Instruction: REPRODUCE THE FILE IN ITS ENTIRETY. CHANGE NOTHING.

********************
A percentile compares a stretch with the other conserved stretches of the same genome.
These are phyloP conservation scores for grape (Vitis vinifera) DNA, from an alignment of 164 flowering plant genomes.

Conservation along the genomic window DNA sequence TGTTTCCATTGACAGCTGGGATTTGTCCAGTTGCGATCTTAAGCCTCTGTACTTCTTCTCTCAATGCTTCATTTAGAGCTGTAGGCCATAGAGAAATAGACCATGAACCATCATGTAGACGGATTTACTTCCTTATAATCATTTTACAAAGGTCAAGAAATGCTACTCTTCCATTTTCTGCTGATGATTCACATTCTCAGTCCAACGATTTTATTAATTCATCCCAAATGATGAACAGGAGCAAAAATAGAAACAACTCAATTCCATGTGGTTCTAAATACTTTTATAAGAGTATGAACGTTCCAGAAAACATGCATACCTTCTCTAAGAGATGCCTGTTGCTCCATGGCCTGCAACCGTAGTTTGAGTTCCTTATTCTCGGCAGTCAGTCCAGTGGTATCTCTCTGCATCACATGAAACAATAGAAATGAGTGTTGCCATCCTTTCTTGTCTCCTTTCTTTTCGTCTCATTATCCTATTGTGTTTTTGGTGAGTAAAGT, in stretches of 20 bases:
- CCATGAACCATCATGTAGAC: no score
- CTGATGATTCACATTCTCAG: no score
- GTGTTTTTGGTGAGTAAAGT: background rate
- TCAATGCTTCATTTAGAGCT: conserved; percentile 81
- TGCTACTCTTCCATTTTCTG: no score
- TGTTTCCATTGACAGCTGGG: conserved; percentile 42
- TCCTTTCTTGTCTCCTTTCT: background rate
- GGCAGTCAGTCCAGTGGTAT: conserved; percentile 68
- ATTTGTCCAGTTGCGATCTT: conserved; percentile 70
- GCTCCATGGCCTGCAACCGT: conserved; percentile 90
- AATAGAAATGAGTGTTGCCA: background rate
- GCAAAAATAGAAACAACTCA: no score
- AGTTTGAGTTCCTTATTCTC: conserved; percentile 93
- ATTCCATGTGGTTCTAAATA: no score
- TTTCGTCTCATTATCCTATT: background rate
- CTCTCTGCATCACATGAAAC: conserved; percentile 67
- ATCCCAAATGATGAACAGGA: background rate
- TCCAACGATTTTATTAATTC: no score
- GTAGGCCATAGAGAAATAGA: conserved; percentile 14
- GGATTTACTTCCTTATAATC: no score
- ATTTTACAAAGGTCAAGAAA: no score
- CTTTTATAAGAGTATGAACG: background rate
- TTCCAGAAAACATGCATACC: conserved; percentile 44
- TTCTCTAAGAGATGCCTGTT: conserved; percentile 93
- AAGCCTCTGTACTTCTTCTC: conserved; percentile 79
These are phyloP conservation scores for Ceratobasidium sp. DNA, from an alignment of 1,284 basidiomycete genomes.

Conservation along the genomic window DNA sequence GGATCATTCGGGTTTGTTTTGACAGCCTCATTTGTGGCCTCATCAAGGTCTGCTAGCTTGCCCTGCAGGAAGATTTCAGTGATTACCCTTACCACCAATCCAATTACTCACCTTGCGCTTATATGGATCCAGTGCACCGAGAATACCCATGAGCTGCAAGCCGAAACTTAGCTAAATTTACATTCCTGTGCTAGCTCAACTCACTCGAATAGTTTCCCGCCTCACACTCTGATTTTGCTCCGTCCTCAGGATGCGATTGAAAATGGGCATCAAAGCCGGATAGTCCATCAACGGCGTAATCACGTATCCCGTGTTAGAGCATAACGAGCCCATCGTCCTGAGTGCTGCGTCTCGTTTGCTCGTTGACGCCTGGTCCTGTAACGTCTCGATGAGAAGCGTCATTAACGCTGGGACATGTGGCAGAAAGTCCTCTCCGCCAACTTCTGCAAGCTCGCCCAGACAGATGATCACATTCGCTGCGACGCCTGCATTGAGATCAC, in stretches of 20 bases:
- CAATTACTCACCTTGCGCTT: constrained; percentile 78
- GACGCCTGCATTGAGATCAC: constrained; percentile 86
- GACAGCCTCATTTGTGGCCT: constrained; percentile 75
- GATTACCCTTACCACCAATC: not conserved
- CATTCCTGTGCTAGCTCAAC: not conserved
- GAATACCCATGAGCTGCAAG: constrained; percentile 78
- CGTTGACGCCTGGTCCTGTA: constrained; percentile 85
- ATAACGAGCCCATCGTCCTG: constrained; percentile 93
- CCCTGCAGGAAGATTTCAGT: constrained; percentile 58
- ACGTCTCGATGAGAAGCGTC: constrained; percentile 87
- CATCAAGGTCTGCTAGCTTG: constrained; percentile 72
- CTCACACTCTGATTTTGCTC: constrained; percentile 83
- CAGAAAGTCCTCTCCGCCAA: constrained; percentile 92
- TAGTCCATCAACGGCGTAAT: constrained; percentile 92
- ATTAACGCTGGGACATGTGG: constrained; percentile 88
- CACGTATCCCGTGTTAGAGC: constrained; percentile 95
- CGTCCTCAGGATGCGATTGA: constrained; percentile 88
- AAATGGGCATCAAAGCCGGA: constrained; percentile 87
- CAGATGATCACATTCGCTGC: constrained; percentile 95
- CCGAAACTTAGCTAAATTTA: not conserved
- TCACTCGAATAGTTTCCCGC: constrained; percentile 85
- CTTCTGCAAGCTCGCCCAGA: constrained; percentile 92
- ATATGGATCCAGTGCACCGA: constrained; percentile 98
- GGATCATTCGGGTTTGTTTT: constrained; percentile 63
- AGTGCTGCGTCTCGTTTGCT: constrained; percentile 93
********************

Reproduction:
A percentile compares a stretch with the other conserved stretches of the same genome.
These are phyloP conservation scores for grape (Vitis vinifera) DNA, from an alignment of 164 flowering plant genomes.

Conservation along the genomic window DNA sequence TGTTTCCATTGACAGCTGGGATTTGTCCAGTTGCGATCTTAAGCCTCTGTACTTCTTCTCTCAATGCTTCATTTAGAGCTGTAGGCCATAGAGAAATAGACCATGAACCATCATGTAGACGGATTTACTTCCTTATAATCATTTTACAAAGGTCAAGAAATGCTACTCTTCCATTTTCTGCTGATGATTCACATTCTCAGTCCAACGATTTTATTAATTCATCCCAAATGATGAACAGGAGCAAAAATAGAAACAACTCAATTCCATGTGGTTCTAAATACTTTTATAAGAGTATGAACGTTCCAGAAAACATGCATACCTTCTCTAAGAGATGCCTGTTGCTCCATGGCCTGCAACCGTAGTTTGAGTTCCTTATTCTCGGCAGTCAGTCCAGTGGTATCTCTCTGCATCACATGAAACAATAGAAATGAGTGTTGCCATCCTTTCTTGTCTCCTTTCTTTTCGTCTCATTATCCTATTGTGTTTTTGGTGAGTAAAGT, in stretches of 20 bases:
- CCATGAACCATCATGTAGAC: no score
- CTGATGATTCACATTCTCAG: no score
- GTGTTTTTGGTGAGTAAAGT: background rate
- TCAATGCTTCATTTAGAGCT: conserved; percentile 81
- TGCTACTCTTCCATTTTCTG: no score
- TGTTTCCATTGACAGCTGGG: conserved; percentile 42
- TCCTTTCTTGTCTCCTTTCT: background rate
- GGCAGTCAGTCCAGTGGTAT: conserved; percentile 68
- ATTTGTCCAGTTGCGATCTT: conserved; percentile 70
- GCTCCATGGCCTGCAACCGT: conserved; percentile 90
- AATAGAAATGAGTGTTGCCA: background rate
- GCAAAAATAGAAACAACTCA: no score
- AGTTTGAGTTCCTTATTCTC: conserved; percentile 93
- ATTCCATGTGGTTCTAAATA: no score
- TTTCGTCTCATTATCCTATT: background rate
- CTCTCTGCATCACATGAAAC: conserved; percentile 67
- ATCCCAAATGATGAACAGGA: background rate
- TCCAACGATTTTATTAATTC: no score
- GTAGGCCATAGAGAAATAGA: conserved; percentile 14
- GGATTTACTTCCTTATAATC: no score
- ATTTTACAAAGGTCAAGAAA: no score
- CTTTTATAAGAGTATGAACG: background rate
- TTCCAGAAAACATGCATACC: conserved; percentile 44
- TTCTCTAAGAGATGCCTGTT: conserved; percentile 93
- AAGCCTCTGTACTTCTTCTC: conserved; percentile 79
These are phyloP conservation scores for Ceratobasidium sp. DNA, from an alignment of 1,284 basidiomycete genomes.

Conservation along the genomic window DNA sequence GGATCATTCGGGTTTGTTTTGACAGCCTCATTTGTGGCCTCATCAAGGTCTGCTAGCTTGCCCTGCAGGAAGATTTCAGTGATTACCCTTACCACCAATCCAATTACTCACCTTGCGCTTATATGGATCCAGTGCACCGAGAATACCCATGAGCTGCAAGCCGAAACTTAGCTAAATTTACATTCCTGTGCTAGCTCAACTCACTCGAATAGTTTCCCGCCTCACACTCTGATTTTGCTCCGTCCTCAGGATGCGATTGAAAATGGGCATCAAAGCCGGATAGTCCATCAACGGCGTAATCACGTATCCCGTGTTAGAGCATAACGAGCCCATCGTCCTGAGTGCTGCGTCTCGTTTGCTCGTTGACGCCTGGTCCTGTAACGTCTCGATGAGAAGCGTCATTAACGCTGGGACATGTGGCAGAAAGTCCTCTCCGCCAACTTCTGCAAGCTCGCCCAGACAGATGATCACATTCGCTGCGACGCCTGCATTGAGATCAC, in stretches of 20 bases:
- CAATTACTCACCTTGCGCTT: constrained; percentile 78
- GACGCCTGCATTGAGATCAC: constrained; percentile 86
- GACAGCCTCATTTGTGGCCT: constrained; percentile 75
- GATTACCCTTACCACCAATC: not conserved
- CATTCCTGTGCTAGCTCAAC: not conserved
- GAATACCCATGAGCTGCAAG: constrained; percentile 78
- CGTTGACGCCTGGTCCTGTA: constrained; percentile 85
- ATAACGAGCCCATCGTCCTG: constrained; percentile 93
- CCCTGCAGGAAGATTTCAGT: constrained; percentile 58
- ACGTCTCGATGAGAAGCGTC: constrained; percentile 87
- CATCAAGGTCTGCTAGCTTG: constrained; percentile 72
- CTCACACTCTGATTTTGCTC: constrained; percentile 83
- CAGAAAGTCCTCTCCGCCAA: constrained; percentile 92
- TAGTCCATCAACGGCGTAAT: constrained; percentile 92
- ATTAACGCTGGGACATGTGG: constrained; percentile 88
- CACGTATCCCGTGTTAGAGC: constrained; percentile 95
- CGTCCTCAGGATGCGATTGA: constrained; percentile 88
- AAATGGGCATCAAAGCCGGA: constrained; percentile 87
- CAGATGATCACATTCGCTGC: constrained; percentile 95
- CCGAAACTTAGCTAAATTTA: not conserved
- TCACTCGAATAGTTTCCCGC: constrained; percentile 85
- CTTCTGCAAGCTCGCCCAGA: constrained; percentile 92
- ATATGGATCCAGTGCACCGA: constrained; percentile 98
- GGATCATTCGGGTTTGTTTT: constrained; percentile 63
- AGTGCTGCGTCTCGTTTGCT: constrained; percentile 93